Google today unwrapped the first of its long-promised semantic search capabilities, dubbed Knowledge Graph.
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The new Knowledge Graph feature will give users more direct answers to questions and the option to search for different connotations of terms with more than one meaning. Or as Google product management director Johanna Wright puts it, "We're in the early phases of moving from being an information engine to becoming a knowledge engine and these enhancements are one step in that direction."
Here are three key features:
The information side panel.
By now we're all familiar with the Google search format: You type in a set of keywords and Google retrieves a simple list that Google's search algorithms have determined are the most relevant to the query.
But with Knowledge Graph, when you conduct a search for a well-known person, place or thing, a panel will pop up to the right of the standard search results that will provide additional data on what you're looking for. For instance, a search for "Marie Curie" will deliver a panel that includes the dates of her birth and death, a list of her spouse and children, and her major accomplishments. It also shows you a list of related searches that have been performed by other users that have recently searched for Marie Curie, such as "Pierre Curie," "Albert Einstein" and "Louis Pasteur."
Accounting for context.
Relatively simple words can have wildly different meanings, of course, depending on context. Knowledge Graph will address this by adding a little sidebar on searches that will provide different connotations on words that you search for.
As an example, Google uses the term "Taj Mahal," which can refer to a world-famous landmark in India, a popular singer, or a Casino in Atlantic City. So when you type in "Taj Mahal" into Google once it's equipped with Knowledge Graph, you'll get a sidebar giving you the option to search specifically for the different options. In a lot of ways this is fairly similar to how Wikipedia handles terms with more than one meaning, as it provides you with a link at the top of the page giving you the option seeing all the different Wiki pages with titles that contain your search query.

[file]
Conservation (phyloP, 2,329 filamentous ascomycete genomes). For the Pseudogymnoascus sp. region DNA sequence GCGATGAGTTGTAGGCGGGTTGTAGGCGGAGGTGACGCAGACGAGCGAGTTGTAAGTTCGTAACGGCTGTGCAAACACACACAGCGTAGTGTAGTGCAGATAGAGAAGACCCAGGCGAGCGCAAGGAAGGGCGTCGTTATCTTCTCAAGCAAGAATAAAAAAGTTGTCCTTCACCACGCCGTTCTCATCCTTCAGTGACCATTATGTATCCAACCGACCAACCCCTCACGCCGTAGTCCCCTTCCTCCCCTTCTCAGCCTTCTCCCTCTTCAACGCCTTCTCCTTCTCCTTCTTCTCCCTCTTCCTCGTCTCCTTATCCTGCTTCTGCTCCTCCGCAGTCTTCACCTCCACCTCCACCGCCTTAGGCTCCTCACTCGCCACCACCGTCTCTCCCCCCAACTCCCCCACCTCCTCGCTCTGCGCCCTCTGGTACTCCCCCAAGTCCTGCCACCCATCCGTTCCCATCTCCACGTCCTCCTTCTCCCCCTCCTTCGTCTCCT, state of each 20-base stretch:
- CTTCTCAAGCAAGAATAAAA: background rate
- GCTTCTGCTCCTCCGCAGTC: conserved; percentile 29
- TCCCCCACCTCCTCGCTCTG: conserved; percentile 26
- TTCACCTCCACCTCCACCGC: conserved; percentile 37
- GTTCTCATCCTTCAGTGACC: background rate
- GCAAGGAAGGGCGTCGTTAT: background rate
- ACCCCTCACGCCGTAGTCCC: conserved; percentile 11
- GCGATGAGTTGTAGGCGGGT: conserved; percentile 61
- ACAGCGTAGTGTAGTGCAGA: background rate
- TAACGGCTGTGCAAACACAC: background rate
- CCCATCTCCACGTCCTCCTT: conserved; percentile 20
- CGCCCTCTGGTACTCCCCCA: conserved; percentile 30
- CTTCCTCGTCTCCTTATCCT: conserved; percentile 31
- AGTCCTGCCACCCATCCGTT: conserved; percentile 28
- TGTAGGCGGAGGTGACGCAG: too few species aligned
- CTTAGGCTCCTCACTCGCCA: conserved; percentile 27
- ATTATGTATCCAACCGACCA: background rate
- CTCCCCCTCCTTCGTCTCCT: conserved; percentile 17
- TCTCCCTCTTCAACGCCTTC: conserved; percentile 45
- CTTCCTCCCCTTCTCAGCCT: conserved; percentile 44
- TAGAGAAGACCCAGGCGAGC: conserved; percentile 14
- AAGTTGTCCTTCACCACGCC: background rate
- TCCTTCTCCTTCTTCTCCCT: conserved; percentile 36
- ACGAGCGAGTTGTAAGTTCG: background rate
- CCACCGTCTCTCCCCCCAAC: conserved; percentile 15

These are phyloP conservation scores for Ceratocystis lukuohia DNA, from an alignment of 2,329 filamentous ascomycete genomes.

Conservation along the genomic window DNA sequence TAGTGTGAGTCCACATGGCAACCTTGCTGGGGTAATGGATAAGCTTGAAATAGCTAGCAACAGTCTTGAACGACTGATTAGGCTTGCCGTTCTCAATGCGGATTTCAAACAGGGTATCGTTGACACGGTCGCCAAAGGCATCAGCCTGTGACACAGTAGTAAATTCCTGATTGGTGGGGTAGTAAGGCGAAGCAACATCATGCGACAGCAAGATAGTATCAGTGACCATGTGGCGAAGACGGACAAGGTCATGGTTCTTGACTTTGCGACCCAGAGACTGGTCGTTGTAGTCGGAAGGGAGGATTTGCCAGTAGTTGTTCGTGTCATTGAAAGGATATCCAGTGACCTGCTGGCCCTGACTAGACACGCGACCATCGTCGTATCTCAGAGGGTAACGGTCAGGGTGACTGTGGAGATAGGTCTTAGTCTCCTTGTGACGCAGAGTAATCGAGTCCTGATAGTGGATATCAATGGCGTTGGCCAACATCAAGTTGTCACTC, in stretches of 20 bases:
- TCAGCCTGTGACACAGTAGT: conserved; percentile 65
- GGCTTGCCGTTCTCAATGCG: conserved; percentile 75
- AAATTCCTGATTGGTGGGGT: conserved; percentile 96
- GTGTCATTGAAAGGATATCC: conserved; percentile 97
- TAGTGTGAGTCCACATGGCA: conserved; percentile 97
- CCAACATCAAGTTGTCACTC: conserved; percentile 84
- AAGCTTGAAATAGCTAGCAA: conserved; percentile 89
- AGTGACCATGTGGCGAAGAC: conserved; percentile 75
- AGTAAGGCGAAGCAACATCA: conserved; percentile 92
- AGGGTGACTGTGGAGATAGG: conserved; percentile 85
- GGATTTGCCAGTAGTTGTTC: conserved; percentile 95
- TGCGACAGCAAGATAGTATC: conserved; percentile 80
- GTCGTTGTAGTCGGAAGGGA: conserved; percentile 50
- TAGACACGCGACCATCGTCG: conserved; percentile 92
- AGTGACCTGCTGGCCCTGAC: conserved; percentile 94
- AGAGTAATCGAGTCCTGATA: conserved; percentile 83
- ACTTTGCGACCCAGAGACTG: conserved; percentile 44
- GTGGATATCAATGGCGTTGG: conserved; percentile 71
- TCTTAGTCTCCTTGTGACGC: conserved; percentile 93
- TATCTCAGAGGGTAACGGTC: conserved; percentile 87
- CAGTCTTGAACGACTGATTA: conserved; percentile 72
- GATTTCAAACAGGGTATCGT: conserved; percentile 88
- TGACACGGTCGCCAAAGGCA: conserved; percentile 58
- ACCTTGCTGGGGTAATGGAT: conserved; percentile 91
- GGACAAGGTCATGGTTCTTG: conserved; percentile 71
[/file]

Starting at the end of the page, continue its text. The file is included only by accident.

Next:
As you might have guessed, adding a sidebar to mobile searches won't work quite as well on smartphones where there is significantly less screen room to play with. So instead Google has placed a shortened version of the Knowledge Graph just above the main search results so that you have the option to expand on it just by tapping or swiping it. Once expanded, the mobile Knowledge Graph looks much like it does on desktop searches and it provides you with all the basic vital information you'd expect from a standard Knowledge Graph sidebar.
Bottom line: Google has long said that it wants its searches to be more personable to users who want more than a standard wall of links. The Knowledge Graph so far looks like an impressive first step and it will be very interesting to see what else Google has up its sleeves in the coming months.
Brad Reed covers both Google and the wireless industry for Network World. Be sure to check out his blog, Google Reed-er, and follow him on Twitter at @bwreednww.
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This story, "Google's new Knowledge Graph: three key features" was originally published by Network World.